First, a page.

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I asked Gus why do we enjoy concerts so much, it’s just people on a stage? He answered, “We enjoy sharing the experience together, it makes us feel a part of what’s happening on stage.”

I was encouraged to remain hopeful no matter how old I get.. like my favorite band getting back together again.

Enjoy the scene from Angus.

Going back in Time

Today I went back in time. To a place I haven’t visited since I was eight years old.

I came home today and asked where my parents were going. They told me an old pastor friend died and tonight was his funeral. From my memory this man had always been old. He was my friend’s grandfather. The thought of him passing never crossed my mind though. He was a person who always was. He was a pastor from the church my family used to go to in the 90’s. I had my childhood at this place, and it was where I learned about God.

When I step in to the building I began to recognize the decorations. The cross that hug in the middle of the altar with a purple robe around it. The banners declaring, “He is the King of Kings.” Even the pulpit that I used to draw over and over as a child in church. The room was full of chatter, everyone who had ever called that church home was there. My fellow classmates where now grown adults with small children hanging on them.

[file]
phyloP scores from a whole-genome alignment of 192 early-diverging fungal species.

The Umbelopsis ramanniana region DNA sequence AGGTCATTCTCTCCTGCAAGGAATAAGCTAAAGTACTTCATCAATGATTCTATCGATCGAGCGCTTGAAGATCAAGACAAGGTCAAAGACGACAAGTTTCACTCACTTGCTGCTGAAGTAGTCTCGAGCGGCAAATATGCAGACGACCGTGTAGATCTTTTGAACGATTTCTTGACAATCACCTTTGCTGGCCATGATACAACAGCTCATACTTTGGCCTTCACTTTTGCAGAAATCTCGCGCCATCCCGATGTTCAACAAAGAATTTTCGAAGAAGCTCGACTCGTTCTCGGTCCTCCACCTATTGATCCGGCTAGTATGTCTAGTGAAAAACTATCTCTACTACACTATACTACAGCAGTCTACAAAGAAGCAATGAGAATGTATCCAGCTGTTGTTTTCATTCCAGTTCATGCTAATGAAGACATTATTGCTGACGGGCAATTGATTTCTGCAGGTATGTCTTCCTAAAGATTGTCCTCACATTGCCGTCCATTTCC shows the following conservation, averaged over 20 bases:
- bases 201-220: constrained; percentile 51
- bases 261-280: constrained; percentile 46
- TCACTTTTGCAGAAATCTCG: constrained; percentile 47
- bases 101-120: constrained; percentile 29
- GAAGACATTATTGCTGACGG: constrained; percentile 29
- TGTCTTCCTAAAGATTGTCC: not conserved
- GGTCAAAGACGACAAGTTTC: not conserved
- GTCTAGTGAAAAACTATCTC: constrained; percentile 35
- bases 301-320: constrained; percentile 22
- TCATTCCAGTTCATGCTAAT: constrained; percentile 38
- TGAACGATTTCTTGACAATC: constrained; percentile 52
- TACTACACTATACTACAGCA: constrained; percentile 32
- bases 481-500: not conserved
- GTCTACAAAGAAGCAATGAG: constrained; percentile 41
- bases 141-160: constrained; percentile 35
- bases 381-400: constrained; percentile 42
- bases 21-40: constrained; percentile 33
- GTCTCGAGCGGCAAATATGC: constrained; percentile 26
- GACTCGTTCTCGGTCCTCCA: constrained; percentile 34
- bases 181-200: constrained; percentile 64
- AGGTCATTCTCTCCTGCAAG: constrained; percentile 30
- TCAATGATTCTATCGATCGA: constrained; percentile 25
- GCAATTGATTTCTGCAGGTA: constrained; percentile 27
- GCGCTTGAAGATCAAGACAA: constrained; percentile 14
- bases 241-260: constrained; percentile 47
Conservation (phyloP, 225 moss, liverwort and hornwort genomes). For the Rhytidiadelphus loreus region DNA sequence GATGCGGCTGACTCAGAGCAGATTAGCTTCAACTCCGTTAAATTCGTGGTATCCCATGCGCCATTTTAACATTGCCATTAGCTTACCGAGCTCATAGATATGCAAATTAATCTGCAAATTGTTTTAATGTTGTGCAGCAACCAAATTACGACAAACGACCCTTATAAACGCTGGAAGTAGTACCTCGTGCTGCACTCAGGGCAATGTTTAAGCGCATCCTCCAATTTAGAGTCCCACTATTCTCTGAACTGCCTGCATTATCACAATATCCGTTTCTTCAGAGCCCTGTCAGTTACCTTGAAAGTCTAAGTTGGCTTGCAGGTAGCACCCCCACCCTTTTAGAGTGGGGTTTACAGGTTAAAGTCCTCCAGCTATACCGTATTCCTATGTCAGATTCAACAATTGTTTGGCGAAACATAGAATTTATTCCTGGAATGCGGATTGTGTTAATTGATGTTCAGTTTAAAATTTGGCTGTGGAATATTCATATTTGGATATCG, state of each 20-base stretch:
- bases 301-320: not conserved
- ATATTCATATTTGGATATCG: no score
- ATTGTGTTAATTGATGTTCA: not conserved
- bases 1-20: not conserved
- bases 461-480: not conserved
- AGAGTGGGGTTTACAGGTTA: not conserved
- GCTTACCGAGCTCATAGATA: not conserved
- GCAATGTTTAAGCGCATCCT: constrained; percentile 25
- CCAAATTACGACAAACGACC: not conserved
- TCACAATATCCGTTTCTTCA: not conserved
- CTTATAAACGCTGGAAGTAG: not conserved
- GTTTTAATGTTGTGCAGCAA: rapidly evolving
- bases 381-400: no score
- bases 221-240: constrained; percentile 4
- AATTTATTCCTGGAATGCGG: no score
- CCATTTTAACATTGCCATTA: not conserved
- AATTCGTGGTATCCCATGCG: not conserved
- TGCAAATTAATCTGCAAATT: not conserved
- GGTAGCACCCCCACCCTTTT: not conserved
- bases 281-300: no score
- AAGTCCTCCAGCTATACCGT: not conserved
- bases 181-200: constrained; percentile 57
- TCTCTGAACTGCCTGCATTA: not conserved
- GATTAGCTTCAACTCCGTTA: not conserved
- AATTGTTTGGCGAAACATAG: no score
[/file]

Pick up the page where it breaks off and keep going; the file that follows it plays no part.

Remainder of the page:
My parents and I said our condolences to the family and made our way to the back to find a seat. As we passed rows and rows of people, I began to recognize faces I hadn’t seen since I was a child. Some people looked the same and others had aged dramatically. As service started, they began to singing old christian songs I hadn’t heard since I was a small kid. They had no graphics for the words but then again they had sung these songs for twenty years, even I knew all the songs by heart.

The pastor’s granddaughter and I used to play “church” when we were little girls.  We would wear my mom’s dresses and sing all the church songs. There was this one time when my friend’s grandfather preached and said, “It’s time we stop playing church.” We looked at each other and said, “Oh no, we can’t play church anymore!” I laugh now, knowing that he meant to no longer pretend to be a christian. haha..